Rice blast disease caused by the fungus Magnaporthe oryzae and rice sheath blight disease caused by the fungus Rhizoctonia solani are two major hurdles for stable rice production worldwide. Presently, fungicides are still needed to manage these two devastating fungal pathogens. After two decades of research efforts, a toolbox has been assembled with the following components: (1) insight into pathogen genomic identity and pathogen avirulence (AVR) genes that can be used to enhance plant breeding; (2) new mapping populations and germplasm and genetic stocks that can be used as starting materials to identify effective host resistance (R) genes; (3) user-friendly disease evaluation methods that can be used to accelerate the identification and utilization of R genes; (4) validated effective R genes that are readily available for improving genetic resistance; (5) host genetic markers that can be used to accelerate the development of new resistant germplasms/cultivars; and (6) an improved understanding of resistance mechanisms that can facilitate the engineering of resistance in commercial varieties. Appropriate employment of these tools in breeding and crop protection will reduce production costs and create an environmentally benign, sustainable rice production system.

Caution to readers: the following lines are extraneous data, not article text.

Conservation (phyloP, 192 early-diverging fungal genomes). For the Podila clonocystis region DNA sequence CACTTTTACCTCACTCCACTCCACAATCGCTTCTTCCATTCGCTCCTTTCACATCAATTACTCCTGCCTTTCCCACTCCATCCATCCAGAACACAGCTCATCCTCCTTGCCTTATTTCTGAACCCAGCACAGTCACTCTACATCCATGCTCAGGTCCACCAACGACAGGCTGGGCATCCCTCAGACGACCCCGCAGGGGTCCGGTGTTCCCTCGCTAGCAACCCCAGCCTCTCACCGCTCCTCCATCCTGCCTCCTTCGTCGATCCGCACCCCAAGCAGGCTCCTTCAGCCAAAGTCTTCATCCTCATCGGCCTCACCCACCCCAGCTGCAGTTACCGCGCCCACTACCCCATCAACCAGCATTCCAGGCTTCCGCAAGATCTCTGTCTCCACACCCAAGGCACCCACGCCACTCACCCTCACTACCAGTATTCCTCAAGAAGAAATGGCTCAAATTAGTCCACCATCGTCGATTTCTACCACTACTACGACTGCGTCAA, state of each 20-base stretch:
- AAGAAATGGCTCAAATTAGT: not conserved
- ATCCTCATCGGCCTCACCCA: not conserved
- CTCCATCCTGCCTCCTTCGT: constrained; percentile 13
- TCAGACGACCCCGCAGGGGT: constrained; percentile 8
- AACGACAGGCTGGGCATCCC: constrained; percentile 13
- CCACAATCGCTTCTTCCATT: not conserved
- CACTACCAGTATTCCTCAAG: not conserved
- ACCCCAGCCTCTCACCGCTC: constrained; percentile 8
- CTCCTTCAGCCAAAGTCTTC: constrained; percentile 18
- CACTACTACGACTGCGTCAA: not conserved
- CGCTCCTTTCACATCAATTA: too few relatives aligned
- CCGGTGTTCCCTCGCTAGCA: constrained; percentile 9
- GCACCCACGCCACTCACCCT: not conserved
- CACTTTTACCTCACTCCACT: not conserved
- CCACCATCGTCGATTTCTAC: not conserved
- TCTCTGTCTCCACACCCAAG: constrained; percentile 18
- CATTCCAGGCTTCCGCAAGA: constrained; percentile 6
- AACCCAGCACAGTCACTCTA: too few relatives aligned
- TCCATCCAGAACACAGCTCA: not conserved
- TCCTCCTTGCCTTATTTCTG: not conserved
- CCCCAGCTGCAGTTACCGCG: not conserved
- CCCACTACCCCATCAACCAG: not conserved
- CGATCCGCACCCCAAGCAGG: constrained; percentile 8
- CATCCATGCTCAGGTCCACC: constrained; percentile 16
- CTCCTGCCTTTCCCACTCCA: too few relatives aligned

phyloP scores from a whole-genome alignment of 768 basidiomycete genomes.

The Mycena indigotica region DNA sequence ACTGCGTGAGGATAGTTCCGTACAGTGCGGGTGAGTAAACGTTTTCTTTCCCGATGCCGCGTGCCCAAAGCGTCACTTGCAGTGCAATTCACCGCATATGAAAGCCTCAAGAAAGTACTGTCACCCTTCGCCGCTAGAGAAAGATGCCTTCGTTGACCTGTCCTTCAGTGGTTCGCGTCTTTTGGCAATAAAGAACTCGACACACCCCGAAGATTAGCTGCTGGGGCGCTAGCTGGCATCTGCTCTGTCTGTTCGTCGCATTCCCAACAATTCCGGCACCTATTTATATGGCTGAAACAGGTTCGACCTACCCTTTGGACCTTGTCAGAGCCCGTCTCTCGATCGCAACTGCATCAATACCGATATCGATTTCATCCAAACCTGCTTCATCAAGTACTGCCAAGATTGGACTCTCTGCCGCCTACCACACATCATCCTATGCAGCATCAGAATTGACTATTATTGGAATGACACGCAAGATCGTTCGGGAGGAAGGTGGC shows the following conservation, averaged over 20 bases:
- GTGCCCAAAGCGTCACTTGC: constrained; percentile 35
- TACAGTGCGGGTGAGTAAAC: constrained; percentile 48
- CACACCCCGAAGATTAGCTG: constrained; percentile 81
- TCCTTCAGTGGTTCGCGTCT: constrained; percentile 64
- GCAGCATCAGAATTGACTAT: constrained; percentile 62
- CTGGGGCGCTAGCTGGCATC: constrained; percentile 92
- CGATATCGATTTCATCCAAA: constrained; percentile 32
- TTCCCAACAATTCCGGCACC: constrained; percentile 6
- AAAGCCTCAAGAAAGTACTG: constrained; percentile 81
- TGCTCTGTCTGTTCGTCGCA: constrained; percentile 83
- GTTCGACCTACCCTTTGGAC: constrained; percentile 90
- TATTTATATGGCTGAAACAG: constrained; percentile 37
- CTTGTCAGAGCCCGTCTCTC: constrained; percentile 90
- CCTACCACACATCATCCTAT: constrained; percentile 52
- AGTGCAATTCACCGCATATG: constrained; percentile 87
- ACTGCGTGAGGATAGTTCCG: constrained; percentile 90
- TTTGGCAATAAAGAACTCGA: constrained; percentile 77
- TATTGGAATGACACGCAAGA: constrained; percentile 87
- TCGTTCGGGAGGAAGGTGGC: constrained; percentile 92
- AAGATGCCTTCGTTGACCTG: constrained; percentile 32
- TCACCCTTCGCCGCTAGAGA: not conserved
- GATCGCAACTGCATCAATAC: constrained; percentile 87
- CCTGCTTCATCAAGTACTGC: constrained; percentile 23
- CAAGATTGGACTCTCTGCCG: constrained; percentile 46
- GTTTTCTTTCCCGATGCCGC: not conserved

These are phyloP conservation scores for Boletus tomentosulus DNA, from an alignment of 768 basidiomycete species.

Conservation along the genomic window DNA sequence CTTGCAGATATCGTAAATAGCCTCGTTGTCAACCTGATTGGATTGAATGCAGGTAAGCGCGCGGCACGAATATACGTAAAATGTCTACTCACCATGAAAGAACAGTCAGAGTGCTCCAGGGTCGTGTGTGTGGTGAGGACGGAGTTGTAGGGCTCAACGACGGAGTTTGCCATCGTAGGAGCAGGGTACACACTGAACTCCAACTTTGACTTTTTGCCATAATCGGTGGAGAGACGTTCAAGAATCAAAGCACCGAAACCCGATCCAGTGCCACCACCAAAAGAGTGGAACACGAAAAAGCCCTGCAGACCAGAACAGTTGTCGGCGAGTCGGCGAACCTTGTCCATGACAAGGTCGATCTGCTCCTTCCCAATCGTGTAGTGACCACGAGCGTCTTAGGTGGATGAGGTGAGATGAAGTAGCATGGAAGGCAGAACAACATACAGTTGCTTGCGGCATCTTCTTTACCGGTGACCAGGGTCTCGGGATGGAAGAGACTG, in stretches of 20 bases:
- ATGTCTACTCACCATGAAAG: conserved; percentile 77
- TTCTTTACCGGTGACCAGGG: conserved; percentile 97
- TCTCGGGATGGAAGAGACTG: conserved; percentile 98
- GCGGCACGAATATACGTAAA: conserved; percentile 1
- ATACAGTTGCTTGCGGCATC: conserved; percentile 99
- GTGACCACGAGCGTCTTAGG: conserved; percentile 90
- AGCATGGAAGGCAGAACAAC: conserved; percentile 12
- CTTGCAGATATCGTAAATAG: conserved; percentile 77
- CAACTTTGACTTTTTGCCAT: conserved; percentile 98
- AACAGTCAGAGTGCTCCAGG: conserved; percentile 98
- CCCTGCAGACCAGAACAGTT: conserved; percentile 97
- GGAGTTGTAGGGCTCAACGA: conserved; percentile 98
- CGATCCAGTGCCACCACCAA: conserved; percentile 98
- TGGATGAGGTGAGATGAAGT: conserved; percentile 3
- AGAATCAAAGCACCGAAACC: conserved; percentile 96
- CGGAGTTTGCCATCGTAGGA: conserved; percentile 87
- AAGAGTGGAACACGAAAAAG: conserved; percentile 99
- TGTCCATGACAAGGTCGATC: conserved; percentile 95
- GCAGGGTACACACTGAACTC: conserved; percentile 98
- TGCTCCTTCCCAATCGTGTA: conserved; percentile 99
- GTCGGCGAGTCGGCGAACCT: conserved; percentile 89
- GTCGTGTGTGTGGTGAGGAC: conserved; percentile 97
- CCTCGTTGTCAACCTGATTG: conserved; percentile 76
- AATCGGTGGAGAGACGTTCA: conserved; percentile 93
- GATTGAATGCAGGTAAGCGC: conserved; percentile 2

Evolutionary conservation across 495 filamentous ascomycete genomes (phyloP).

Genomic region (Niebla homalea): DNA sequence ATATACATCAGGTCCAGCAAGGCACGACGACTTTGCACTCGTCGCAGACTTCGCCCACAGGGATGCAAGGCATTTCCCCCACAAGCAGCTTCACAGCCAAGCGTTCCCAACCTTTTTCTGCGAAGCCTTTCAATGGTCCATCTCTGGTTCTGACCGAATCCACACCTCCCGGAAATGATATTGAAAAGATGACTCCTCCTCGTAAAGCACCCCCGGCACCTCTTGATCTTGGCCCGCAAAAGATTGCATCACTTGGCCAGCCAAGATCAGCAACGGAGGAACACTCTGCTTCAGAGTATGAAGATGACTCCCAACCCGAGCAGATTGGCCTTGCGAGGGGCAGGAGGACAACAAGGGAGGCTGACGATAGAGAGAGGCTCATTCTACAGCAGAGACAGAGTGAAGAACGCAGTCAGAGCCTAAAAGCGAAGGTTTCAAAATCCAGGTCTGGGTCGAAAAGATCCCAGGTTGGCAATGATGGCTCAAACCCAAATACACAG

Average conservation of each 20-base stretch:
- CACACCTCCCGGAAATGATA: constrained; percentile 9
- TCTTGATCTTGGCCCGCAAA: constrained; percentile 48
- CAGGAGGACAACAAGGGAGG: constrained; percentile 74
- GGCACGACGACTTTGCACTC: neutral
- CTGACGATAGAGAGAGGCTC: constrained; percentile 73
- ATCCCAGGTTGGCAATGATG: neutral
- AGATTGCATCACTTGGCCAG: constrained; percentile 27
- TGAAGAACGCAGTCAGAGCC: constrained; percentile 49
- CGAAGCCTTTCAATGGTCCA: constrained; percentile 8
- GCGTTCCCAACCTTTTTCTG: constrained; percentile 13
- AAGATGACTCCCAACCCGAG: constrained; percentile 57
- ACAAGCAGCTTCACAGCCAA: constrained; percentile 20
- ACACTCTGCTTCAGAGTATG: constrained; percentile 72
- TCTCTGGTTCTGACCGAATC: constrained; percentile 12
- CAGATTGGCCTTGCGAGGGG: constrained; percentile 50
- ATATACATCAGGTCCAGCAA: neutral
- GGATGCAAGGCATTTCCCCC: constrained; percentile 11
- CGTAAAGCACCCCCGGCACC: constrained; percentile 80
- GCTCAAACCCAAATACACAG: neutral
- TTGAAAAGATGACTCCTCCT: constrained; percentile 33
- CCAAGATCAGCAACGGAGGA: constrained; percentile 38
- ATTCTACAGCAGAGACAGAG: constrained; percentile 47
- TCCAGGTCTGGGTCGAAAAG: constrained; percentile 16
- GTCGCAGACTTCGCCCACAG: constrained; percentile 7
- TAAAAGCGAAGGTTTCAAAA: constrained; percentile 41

Part of the book: Protecting Rice Grains in the Post-Genomic Era